Rail passengers saw insult piled on injury today when travel chaos hit the network on the first day of inflation-busting fare rises.
Commuters returning after the festive break found themselves forking out an average 4.2 per cent more for their season tickets - meaning some fares have soared 50 per cent in 10 years.
The new year brought old problems during the rush-hour. Greater Anglia cancelled some trains and Southern and Southeastern services were disrupted.
Buses had to replace trains between Bourne End and Maidenhead in Berkshire and between Sudbury and Marks Tey in East Anglia.
Shadow transport secretary Maria Eagle joined a protest against the fare rises at King's Cross station in London organised by rail union TSSA.
Ms Eagle said: "People are paying more for a worse service."
She said the government had "caved in" to train companies by allowing some regulated fares - which include season tickets - to rise by more than 4.2 per cent as long as the overall average was maintained.
A Leeds to Wakefield season ticket went up 6.16 per cent and a Ludlow to Hereford season ticket rose 5.28 per cent.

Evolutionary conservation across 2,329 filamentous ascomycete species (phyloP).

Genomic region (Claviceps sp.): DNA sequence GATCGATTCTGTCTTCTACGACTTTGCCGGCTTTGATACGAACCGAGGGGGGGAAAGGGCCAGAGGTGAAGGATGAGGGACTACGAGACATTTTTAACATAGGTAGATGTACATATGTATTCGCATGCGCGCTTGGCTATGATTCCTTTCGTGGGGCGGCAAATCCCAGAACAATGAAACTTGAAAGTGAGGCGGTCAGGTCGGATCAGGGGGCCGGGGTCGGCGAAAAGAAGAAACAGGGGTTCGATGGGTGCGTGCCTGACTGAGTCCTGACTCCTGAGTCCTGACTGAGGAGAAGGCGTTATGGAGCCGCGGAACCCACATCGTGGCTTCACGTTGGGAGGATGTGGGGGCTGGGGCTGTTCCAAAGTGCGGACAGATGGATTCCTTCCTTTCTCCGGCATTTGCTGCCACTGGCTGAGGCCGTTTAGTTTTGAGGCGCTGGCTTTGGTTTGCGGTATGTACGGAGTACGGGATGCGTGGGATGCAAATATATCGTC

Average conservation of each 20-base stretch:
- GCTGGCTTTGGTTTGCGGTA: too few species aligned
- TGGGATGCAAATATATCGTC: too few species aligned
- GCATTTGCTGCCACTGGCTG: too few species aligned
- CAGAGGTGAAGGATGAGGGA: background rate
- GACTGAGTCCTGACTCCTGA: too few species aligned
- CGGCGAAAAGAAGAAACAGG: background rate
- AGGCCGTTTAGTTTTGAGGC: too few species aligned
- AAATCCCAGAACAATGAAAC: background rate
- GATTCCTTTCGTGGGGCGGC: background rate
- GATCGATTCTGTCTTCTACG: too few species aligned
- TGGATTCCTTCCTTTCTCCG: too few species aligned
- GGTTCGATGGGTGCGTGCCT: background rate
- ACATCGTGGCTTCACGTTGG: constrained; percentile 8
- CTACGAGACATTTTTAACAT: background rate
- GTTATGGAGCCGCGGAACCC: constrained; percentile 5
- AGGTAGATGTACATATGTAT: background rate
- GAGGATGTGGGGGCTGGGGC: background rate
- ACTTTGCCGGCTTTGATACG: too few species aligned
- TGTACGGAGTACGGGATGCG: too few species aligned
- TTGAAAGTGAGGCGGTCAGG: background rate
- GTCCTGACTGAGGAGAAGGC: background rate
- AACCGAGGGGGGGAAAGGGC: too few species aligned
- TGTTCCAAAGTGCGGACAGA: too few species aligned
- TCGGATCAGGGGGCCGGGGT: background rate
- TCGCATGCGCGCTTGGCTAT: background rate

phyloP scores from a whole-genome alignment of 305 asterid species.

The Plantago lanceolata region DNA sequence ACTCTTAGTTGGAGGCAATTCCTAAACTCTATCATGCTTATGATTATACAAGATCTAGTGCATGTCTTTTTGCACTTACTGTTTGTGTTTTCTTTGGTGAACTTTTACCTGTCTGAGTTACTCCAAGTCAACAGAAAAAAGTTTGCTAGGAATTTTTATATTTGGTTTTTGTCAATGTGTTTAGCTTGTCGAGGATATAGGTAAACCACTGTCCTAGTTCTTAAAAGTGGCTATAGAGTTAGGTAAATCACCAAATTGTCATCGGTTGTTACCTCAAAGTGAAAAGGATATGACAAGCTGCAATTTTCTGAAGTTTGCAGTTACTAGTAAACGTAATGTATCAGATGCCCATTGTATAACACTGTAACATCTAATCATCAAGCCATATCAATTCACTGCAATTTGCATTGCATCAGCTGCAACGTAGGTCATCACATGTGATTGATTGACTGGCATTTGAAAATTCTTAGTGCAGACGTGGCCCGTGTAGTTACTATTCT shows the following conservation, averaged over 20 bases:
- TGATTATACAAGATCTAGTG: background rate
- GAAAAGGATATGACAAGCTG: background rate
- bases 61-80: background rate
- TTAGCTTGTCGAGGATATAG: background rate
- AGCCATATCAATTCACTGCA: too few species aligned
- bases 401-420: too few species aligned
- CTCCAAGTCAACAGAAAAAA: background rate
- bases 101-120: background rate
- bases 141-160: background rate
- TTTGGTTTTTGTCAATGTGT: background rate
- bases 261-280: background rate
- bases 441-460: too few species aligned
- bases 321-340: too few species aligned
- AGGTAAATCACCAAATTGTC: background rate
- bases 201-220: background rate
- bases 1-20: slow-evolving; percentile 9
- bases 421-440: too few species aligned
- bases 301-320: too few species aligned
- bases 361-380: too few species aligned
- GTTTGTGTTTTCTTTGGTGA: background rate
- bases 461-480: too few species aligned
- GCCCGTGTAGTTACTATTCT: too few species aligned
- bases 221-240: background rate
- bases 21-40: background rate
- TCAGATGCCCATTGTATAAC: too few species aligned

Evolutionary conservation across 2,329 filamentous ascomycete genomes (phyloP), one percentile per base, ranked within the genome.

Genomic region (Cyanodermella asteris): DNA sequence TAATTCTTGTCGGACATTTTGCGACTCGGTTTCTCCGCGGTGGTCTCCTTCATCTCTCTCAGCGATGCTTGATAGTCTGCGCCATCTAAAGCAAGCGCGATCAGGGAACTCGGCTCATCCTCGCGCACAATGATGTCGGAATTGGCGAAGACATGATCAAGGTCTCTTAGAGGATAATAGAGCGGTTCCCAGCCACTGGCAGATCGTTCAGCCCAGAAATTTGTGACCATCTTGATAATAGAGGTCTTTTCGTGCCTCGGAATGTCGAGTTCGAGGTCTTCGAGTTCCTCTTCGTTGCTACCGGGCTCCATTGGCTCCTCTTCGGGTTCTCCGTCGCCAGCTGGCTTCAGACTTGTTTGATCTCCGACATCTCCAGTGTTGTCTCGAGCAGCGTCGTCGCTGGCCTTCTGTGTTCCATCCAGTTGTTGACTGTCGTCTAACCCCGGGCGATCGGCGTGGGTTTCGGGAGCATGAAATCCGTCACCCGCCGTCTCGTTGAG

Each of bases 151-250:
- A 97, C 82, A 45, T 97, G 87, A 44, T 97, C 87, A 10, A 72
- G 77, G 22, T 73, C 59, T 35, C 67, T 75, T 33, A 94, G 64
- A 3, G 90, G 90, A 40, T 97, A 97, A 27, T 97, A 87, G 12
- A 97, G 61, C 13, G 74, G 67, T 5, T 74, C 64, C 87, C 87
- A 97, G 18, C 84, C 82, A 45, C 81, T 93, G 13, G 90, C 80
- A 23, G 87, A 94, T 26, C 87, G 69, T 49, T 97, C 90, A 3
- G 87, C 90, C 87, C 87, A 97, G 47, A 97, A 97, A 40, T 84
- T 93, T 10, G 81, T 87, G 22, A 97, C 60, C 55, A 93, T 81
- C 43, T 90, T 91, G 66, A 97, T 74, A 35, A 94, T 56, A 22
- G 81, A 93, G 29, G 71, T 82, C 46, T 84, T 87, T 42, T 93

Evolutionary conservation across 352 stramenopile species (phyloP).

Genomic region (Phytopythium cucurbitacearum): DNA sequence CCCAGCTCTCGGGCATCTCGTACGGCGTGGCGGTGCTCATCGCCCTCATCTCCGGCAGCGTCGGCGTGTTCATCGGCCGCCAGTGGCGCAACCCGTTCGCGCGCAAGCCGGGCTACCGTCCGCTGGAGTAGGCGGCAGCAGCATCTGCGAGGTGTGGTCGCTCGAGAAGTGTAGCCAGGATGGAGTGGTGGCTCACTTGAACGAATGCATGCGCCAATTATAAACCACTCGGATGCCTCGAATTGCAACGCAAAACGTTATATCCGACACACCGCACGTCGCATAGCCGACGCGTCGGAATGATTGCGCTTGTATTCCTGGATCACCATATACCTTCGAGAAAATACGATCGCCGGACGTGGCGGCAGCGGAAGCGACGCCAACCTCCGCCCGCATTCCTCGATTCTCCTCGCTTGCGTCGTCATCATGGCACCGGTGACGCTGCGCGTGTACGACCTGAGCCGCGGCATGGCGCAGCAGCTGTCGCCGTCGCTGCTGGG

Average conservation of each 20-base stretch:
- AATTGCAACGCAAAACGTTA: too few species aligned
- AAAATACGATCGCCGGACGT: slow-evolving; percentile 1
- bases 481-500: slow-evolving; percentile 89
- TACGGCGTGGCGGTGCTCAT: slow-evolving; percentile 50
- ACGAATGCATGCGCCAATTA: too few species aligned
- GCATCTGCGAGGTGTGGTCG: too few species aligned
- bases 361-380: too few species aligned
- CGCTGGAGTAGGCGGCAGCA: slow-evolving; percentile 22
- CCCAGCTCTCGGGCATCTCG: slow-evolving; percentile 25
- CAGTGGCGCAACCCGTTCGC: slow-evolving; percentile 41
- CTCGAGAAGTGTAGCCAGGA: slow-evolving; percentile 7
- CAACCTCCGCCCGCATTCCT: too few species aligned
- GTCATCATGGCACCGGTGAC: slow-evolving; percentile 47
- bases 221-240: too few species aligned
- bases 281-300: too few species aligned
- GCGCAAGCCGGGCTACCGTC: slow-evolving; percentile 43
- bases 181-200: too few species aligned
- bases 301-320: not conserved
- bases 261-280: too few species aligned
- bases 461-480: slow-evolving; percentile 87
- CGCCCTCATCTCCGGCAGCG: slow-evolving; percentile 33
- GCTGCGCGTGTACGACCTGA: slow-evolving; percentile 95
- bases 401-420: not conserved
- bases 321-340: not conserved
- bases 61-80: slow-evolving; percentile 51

Kent commuters were hit hard as season tickets to London from Ramsgate, Folkestone, Canterbury, Deal and Dover went up by around 4.8 per cent.
New TUC leader Frances O'Grady said: "At a time when real wages are falling and household budgets are being squeezed, rail travellers are being forced to endure yet another year of inflation-busting fare increases."
Campaign for Better Transport chief executive Stephen Joseph said: "The impact of successive government's policies on rail fares is appalling.
"It's truly shocking that we have deliberately made getting the train to work an extravagance."
Rail Minister Norman Baker insisted the rises were "not nearly as expensive as has been presented."
Some of the morning's travel problems are likely to persist throughout the week.
London's Cannon Street was hit by over-running engineering work which will affect services Thursday and Friday.
Signalling problems caused delays between Southampton Central and Fareham in Hampshire and morning-long hold-ups between Carlisle and Whitehaven in Cumbria.
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